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the category of passion can be assigned. Perfect love is thoughtful to the uttermost, and passionful to the uttermost, and there is no possibility here of any further rupture between the thought and the passion. Perfect love is a perfectly passionate reason or a perfectly rational passion (whichever we please to say) expressed in personality. But so understood the subjective struggle of the 'moi in search of this solution, this abiding personality, this Christ, is seen to be no longer purely or even primarily subjective. When we have seen the end we can interpret more accurately the significance of the way. If personal love is the last reality, the final solution, the determinant of all that is, He will be by His own nature constrained to share in the agony of the search; the subjective agony and struggle is by its very existence in me the witness to an objective reality which constrains me. The very agony of the struggle which leaves my 'moi' no peace, which destroys all confidence in self and reduces me to despair, which replaces reason by faith, is due to the direct personal action of the Christ who seeks in love to effect the only possible solution, the substitution of His divine Personality as a centre of thought and passion in place of the discredited and discarded 'moi.' This is the fundamental ' renversement du pour au contre,' the shifting of the ego, the miraculous conversion to Christ by Christ, which is the heart of Pascal's theodicy. His whole thought is fundamentally Christo-centric.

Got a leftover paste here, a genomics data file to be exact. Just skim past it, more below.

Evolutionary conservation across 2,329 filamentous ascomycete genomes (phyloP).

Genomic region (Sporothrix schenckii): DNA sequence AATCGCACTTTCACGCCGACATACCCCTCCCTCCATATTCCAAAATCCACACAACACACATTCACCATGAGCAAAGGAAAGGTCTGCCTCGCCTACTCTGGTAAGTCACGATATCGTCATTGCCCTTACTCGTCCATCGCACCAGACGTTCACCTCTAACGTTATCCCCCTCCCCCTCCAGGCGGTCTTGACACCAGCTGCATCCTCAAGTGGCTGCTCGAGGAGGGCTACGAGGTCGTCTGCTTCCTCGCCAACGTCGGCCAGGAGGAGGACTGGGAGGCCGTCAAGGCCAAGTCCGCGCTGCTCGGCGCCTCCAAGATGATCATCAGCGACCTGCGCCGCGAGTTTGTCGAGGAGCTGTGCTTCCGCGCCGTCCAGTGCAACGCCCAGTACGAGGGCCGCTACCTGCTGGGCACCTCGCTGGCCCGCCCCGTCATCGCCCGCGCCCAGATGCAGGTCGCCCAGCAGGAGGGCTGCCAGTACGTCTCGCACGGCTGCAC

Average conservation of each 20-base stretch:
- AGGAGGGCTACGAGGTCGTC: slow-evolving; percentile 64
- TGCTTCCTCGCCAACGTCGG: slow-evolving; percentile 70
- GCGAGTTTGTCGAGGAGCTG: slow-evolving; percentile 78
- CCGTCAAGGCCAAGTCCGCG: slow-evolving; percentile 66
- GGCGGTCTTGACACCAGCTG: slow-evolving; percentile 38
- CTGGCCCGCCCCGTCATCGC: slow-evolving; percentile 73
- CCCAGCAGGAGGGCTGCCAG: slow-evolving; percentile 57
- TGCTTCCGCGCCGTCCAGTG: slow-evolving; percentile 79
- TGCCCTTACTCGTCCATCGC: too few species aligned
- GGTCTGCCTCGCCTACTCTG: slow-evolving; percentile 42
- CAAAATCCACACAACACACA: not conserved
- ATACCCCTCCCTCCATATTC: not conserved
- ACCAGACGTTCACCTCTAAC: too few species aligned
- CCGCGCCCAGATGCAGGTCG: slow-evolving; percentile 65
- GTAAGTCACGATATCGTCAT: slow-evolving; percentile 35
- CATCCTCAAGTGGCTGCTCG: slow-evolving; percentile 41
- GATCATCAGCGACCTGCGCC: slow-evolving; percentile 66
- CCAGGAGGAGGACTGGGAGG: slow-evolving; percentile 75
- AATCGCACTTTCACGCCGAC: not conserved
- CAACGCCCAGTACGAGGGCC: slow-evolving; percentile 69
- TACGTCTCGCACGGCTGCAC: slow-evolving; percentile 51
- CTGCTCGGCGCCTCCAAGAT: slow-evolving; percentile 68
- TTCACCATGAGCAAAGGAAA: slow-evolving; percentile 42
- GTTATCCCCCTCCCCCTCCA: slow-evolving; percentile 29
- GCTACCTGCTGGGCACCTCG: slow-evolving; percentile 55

'Non seulement nous ne connaissons Dieu que par JésusChrist, mais nous ne nous connaissons nous-mêmes que par Jésus-Christ; nous ne connaissons la vie, la mort que par JésusChrist. Hors de Jésus-Christ, nous ne savons ce que c'est ni que notre vie, ni que notre mort, ni que Dieu, ni que nousmêmes.' 'Je pensais à toi dans mon agonie, j'ai versé telles gouttes de sang pour toi.' 'Tu ne me chercherais pas si tu ne me possédais. Ne t'inquiète donc pas.'
There are, on the human side, three terms to the problem in Pascal's reading of it. There is the reason which thinks, 2 Pens. 553.
1 Pens. 548.
there is the passion which desires and feels, there is the 'moi' in which and by which the reason and the passion. are brought into relation with one another, and through which they function. The need for conversion of some kind is dictated by the fact of normal experience, that there is something wrong in the relation between these three terms. In what is the nature of the change to consist? Is it that we must change our thoughts, or our feelings, or both? Is it a question of a readjustment effected by the